Oracle Plans $8B Investment in Japan for Cloud Computing & AI

Oracle Stock

Oracle (NYSE:ORCL) has revealed its intention to inject over $8 billion into Japan over the next decade to cater to the escalating demand for cloud computing and artificial intelligence (AI) infrastructure. This substantial investment is geared towards expanding the presence of Oracle Cloud Infrastructure (OCI) across Japan. Moreover, the company aims to bolster its operations and support engineering teams in Japan to provide assistance to customers and partners with digital sovereignty requirements.

To meet the needs of customers and partners in Japan, ORCL will enhance local customer support for its public cloud regions in Tokyo and Osaka. It also intends to expand its local operations teams for services such as Oracle Alloy and OCI Dedicated Region. These initiatives aim to facilitate the migration of critical workloads to OCI, enabling the Japanese government and businesses to securely adopt sovereign AI solutions.

The company’s sovereign cloud and AI services will be accessible within Japan’s borders or on-premises for organizations, offering various operational controls for security. Oracle distinguishes itself as the sole hyperscaler capable of delivering AI and a comprehensive suite of over 100 cloud services locally and globally.

Shares of Oracle have surged by 12.6% year to date, surpassing the Computer and Technology sector’s growth of 6.1%. This exceptional performance is attributed to ORCL’s alignment with customer needs.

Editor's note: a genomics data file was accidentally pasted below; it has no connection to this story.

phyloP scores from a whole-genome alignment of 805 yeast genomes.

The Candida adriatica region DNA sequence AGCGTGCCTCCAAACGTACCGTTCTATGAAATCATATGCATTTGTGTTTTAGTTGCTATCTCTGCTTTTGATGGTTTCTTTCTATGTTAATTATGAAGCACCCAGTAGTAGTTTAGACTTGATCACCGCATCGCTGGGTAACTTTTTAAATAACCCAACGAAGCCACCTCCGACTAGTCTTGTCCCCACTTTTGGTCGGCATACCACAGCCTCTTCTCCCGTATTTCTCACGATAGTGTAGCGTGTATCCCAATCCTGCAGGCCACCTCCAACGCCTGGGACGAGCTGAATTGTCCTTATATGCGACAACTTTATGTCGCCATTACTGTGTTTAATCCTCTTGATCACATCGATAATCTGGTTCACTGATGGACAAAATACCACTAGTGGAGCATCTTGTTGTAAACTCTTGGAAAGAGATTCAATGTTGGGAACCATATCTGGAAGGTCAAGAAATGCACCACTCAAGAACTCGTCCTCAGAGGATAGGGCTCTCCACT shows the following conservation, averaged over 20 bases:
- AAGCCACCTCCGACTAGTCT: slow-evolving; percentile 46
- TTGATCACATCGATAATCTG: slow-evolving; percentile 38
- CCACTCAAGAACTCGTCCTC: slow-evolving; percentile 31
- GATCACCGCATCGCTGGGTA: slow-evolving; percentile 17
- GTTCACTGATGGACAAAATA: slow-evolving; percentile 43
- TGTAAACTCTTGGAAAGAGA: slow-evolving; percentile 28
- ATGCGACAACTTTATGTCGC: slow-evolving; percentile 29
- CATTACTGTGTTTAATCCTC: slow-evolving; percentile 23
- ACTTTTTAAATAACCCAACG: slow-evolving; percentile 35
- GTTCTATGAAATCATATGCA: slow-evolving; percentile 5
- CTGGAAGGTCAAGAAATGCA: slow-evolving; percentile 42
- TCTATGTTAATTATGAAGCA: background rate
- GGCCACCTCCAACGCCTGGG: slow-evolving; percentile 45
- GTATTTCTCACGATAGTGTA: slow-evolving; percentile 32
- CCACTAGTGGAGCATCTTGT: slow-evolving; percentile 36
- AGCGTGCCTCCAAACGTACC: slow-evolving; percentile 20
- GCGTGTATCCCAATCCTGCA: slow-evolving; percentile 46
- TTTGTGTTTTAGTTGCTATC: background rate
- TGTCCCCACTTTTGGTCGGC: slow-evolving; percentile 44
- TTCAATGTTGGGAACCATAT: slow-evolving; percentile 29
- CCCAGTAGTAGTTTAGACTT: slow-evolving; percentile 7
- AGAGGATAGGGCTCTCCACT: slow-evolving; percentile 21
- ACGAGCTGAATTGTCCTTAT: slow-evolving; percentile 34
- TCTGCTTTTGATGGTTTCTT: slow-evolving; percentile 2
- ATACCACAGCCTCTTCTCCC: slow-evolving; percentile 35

ORCL Faces Competition in Japan’s Cloud Computing Market

According to a report by Techanivo, the cloud computing market in Japan is forecasted to reach $30.24 billion by 2027, with a CAGR of 12.54% between 2022 and 2027.

The Japanese cloud computing market is expanding rapidly as small and medium-sized businesses increasingly adopt cloud services to reduce costs and leverage new technologies. Cloud computing enables companies to scale their computing resources dynamically to meet changing demands without investing in additional hardware or software.

Oracle faces stiff competition in Japan’s cloud computing market from major players such as Microsoft (NASDAQ:MSFT), Amazon (NASDAQ:AMZN), and Alphabet (NASDAQ:GOOGL).

Microsoft Cloud offers a wide array of technology tools and solutions to help businesses adapt to evolving landscapes. The company recently announced a $2.9 billion investment over the next few years to enhance its large-scale cloud computing and AI infrastructure in Japan. Additionally, MSFT plans to expand its digital training initiatives, aiming to provide AI skills training to over three million individuals in the next three years.

Amazon Web Services (AWS), the cloud division of AMZN, provides cloud services to government entities, with more than 7,500 agencies utilizing its platform. AWS announced plans to invest 2.26 trillion yen ($15.24 billion) in Japan by 2027 to expand its cloud computing infrastructure supporting AI services.

Google Cloud, owned by Alphabet, offers a range of flexible cloud services, including computing, storage, data analysis, and machine learning. GOOGL established its first data center in Japan near Tokyo in 2023 and operates cloud regions in Tokyo and Osaka.

ORCL recently partnered with Fujitsu Limited to deliver cloud and AI services tailored to meet the digital sovereignty requirements of the Japanese government and businesses. Through Oracle Alloy, Fujitsu will enhance its Hybrid IT services for Fujitsu Uvance, aiding customers in business growth and addressing societal challenges. This collaboration is expected to boost ORCL’s Asia-Pacific revenues in the coming quarters.

The Consensus Estimate for ORCL’s fiscal 2024 Asia-Pacific revenues stands at $6.87 billion, indicating year-over-year growth of 3.8%. The consensus estimate for earnings is $5.58 per share, reflecting year-over-year growth of 8.98%.

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About the author: Stephanie Bédard-Châteauneuf has over seven years of experience writing financial content for various websites. Over the years, Stephanie has covered various industries, with a primary focus on tech stocks, consumer stocks, market news, and personal finance. She has an MBA in finance.